S.B. 447 May Open the Door to Additional Damages in a Survivor’s Action for Decedent’s Pain and Suffering | Newmeyer Dillion
Under long-standing California law, a lawsuit on behalf of a person who has suffered personal injury can compensate for, among other things, compensation for pain and suffering, but not a lawsuit for the surviving dependents of a deceased (that is, someone who dies of injury). A recent bill sponsored by the Consumer Attorneys of California, Senate Bill 447 (“SB 447”), would change this rule and allow a deceased’s personal representative to seek compensation for pain, suffering, or disfigurement of a deceased person if the cause of action arose before January 1, 2026. The practical effect of this change in law, if it comes into force, would be to significantly increase the amount of compensation in survival claims.
Existing articles of association
Under the current California legal system, if a person dies from injury caused by a wrongdoer, the successors / heirs of the deceased can file a survival lawsuit for damages to which the deceased would have been entitled to death. The damage that can be recovered in a survivor’s action is limited to the actual economic (monetary) damage that the victim suffered after the tortious act but before his / her death. These damages include lost wages, medical bills and any punitive damages. The current statutes are as follows:
In any lawsuit or proceeding by a deceased’s personal representative or successor in title in relation to the deceased’s cause of action, recoverable damage is limited to loss or damage suffered or suffered prior to his or her death, including any punitive or punitive or exemplary harm suffered or suffered by the deceased The deceased would have been entitled to repayment if the deceased had lived, and does not include pain, suffering or disfigurement.
(Code Civ. Proc. § 377.34.)
Amendments to the statutes
When SB 447 passed, section 377.34 would instead read as follows:
(a) In any lawsuit or proceeding by a personal representative or successor in title of the deceased, recoverable damage shall be limited to loss or damage suffered or suffered by the deceased prior to his or her death, including any penalties or penalties or exemplary damage to which the testator would have been entitled if the testator had lived, and do not include pain, suffering or disfigurement.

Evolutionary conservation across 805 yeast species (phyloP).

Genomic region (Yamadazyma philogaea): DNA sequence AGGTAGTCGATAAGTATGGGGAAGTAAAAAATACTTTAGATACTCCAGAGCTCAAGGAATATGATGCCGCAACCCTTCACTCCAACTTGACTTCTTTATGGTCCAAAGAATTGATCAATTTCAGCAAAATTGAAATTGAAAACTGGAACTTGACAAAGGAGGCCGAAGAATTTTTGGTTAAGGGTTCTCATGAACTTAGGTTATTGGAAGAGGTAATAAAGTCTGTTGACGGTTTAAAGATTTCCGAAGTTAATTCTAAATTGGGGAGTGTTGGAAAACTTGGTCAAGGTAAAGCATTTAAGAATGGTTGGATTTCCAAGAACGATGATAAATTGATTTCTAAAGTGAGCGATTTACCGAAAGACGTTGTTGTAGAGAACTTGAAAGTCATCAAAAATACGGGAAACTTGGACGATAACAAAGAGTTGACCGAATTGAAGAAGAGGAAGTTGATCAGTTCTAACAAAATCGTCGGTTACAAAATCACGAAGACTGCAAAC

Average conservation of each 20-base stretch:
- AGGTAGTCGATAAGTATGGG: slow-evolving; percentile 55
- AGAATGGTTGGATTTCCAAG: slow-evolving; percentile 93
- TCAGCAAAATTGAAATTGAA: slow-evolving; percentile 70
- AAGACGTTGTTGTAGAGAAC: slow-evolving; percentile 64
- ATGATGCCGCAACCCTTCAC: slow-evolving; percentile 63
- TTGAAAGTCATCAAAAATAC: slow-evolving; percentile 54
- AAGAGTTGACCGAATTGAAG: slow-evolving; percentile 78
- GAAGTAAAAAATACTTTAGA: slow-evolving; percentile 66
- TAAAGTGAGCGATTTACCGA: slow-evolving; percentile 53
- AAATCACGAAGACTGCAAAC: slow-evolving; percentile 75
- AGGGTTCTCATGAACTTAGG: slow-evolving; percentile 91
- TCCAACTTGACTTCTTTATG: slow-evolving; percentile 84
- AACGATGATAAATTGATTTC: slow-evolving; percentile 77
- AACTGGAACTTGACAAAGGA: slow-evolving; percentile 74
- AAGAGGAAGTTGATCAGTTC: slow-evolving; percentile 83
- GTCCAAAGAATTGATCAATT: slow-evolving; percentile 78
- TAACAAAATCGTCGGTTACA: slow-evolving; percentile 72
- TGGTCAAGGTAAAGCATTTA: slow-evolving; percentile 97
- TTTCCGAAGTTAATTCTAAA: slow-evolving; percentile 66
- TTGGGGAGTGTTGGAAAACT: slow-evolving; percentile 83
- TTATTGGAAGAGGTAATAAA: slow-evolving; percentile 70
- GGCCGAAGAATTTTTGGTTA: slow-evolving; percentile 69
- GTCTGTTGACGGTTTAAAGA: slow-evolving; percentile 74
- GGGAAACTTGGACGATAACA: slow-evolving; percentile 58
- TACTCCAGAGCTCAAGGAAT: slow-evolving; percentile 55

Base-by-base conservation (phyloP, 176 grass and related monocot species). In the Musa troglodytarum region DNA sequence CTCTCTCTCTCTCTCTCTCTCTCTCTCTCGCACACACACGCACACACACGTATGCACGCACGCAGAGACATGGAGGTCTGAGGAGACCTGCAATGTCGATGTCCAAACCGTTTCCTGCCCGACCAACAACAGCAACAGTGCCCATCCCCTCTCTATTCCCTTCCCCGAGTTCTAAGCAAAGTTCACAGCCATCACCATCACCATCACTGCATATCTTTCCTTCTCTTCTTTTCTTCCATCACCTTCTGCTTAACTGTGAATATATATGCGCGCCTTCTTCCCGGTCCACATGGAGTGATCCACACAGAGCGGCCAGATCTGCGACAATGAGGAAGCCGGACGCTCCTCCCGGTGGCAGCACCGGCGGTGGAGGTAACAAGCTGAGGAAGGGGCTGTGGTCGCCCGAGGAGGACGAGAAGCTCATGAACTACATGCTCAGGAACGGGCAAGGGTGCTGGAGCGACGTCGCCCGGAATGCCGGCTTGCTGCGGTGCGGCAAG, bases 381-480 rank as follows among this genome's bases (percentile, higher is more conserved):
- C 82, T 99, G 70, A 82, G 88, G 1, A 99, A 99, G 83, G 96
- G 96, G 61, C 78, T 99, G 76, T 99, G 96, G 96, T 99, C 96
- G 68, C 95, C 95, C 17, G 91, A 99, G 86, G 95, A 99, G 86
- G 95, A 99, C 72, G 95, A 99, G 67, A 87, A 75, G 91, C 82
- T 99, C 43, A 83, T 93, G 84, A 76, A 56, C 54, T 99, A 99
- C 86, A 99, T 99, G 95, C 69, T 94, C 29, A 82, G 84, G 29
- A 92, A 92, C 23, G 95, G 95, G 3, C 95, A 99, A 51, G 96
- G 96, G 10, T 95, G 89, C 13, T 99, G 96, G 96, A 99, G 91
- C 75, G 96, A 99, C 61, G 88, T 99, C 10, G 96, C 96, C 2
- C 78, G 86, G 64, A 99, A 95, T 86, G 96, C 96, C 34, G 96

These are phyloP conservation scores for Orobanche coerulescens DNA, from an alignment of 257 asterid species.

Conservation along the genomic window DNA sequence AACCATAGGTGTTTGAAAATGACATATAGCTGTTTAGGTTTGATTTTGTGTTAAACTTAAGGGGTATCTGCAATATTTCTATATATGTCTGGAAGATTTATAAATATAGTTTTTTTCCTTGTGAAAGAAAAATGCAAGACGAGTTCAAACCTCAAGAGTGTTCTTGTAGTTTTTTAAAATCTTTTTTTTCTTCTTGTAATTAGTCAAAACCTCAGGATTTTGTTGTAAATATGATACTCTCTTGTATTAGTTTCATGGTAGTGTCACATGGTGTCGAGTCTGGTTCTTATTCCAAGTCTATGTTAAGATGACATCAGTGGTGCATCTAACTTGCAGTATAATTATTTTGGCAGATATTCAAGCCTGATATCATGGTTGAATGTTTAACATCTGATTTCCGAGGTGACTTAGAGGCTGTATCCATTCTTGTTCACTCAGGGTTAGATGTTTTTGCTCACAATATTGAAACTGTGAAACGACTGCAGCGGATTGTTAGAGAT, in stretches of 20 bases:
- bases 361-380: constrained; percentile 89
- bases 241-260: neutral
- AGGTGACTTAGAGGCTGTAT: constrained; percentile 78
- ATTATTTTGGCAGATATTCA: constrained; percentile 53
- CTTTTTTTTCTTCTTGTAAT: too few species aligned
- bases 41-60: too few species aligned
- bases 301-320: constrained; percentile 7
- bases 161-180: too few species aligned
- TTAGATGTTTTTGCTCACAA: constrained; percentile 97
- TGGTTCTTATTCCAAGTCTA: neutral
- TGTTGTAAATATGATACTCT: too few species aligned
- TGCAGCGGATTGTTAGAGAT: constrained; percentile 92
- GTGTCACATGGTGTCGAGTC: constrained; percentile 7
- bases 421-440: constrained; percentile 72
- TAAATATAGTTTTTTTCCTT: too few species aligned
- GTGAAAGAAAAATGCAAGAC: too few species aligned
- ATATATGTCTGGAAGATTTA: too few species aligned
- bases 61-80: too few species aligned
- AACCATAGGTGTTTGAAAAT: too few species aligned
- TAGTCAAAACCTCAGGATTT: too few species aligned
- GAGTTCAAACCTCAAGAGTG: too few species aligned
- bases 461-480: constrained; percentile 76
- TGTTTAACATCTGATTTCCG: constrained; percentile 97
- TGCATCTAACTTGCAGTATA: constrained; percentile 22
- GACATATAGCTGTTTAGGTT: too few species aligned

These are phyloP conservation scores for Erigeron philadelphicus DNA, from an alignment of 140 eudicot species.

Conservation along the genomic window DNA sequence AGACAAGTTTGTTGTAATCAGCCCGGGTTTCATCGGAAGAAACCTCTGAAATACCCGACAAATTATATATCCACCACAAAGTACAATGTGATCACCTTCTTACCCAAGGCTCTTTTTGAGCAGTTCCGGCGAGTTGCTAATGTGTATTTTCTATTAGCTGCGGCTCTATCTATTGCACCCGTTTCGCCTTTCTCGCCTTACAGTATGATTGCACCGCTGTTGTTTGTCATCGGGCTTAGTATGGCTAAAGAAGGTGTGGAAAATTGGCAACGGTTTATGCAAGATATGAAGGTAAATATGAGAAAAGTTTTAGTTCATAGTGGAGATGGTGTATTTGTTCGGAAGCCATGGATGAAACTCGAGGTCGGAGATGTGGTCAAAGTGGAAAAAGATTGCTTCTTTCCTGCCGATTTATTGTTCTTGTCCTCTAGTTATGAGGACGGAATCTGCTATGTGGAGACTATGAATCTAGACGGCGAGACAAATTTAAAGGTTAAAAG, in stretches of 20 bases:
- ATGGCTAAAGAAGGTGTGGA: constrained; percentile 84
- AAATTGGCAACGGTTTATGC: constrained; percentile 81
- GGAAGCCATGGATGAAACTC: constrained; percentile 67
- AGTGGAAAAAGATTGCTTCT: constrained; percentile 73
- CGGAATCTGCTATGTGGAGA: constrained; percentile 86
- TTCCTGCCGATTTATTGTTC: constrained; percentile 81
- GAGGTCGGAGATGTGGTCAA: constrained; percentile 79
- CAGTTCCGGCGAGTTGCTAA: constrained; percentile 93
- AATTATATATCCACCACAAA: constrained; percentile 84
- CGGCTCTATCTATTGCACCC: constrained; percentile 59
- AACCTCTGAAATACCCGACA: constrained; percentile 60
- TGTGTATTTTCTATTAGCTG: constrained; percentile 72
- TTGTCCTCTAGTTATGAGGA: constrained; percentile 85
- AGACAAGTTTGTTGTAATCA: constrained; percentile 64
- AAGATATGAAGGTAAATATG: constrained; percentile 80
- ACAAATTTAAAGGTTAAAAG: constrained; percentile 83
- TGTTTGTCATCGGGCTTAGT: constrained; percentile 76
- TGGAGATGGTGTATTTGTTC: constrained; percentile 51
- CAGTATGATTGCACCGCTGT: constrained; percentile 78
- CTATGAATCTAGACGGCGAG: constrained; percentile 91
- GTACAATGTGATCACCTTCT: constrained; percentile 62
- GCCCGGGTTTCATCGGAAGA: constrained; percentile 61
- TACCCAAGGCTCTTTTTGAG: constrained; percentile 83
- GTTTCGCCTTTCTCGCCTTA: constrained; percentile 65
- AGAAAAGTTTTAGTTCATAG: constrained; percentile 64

(b) Regardless of the subdivision (a), if the cause of action arose earlier than January 1, 2026, the recoverable damage in a lawsuit or proceeding by a testator’s personal representative or successor in title may include pain and suffering, suffering or distortion.
(Emphasis added for additions.)
Proponents see the law as a compensation for the scales of justice
Proponents of SB 447 see it as an opportunity to catch up with the rest of the country (the majority of states provide compensation for pain and suffering in a survival lawsuit) and end perceived injustice when a plaintiff dies before a judgment can be reached. They argue that the current legal system unfairly treats the innocent victim, essentially punishing them for succumbing to their injuries, as their death obliterates the ability of their loved ones to recover from the pain and suffering from the time of the wrongful act until the time of the wrongful act Death point. Proponents of the bill see the current law as a “co-compliance” for the defendant, encouraging defendants to pursue delaying tactics of compliance with investigation, availability and the like in the hope that a plaintiff will die before trial. Proponents argue that if the defendants incur a higher cost, it is simply the cost of wrongdoing, and deny that the proposed reform would affect the state economy. In essence, proponents have argued that the bill will serve to balance the balance between plaintiffs and defendants and will primarily encourage efficient use of the court system by discouraging delaying tactics.
The opposition see the law as the hardest blow to the public’s wallet
Opponent of SB 447 argue that since California already allows punitive damages recovery in survival proceedings, allowing survival pain and suffering would essentially act as a double intervention to the benefit of plaintiffs and their attorneys, who often work on emergencies. Additionally, opposition officials believe that if passed in California, the bill could result in significantly higher judgments due to the surge in non-pecuniary damage, as well as potentially larger punitive damages judgments, typically calculated in proportion to the underlying damages judgment. Opponents suggest that plaintiffs’ attorneys push for this law to be passed to increase case ratings and settlement claims, based on the fact that non-economic damage is the jurisdiction of the jury. Additionally, opponents are citing the impact of this change on insurance premiums, which may rise and ultimately penetrate deeper into the pockets of individuals who are already uninsured for punitive damages and will also be subject to higher premiums for which potentially much higher indemnities if the additional damages are recoverable. It could also have a deterrent effect on the insurance market as insurers may be less willing to insure risks in California.
Only time will tell if SB 447 is approved and passed. In the meantime, parties on both sides of the debate continue to stand up for their position and, ultimately, for their customers, who will feel the impact of SB 447 the most.
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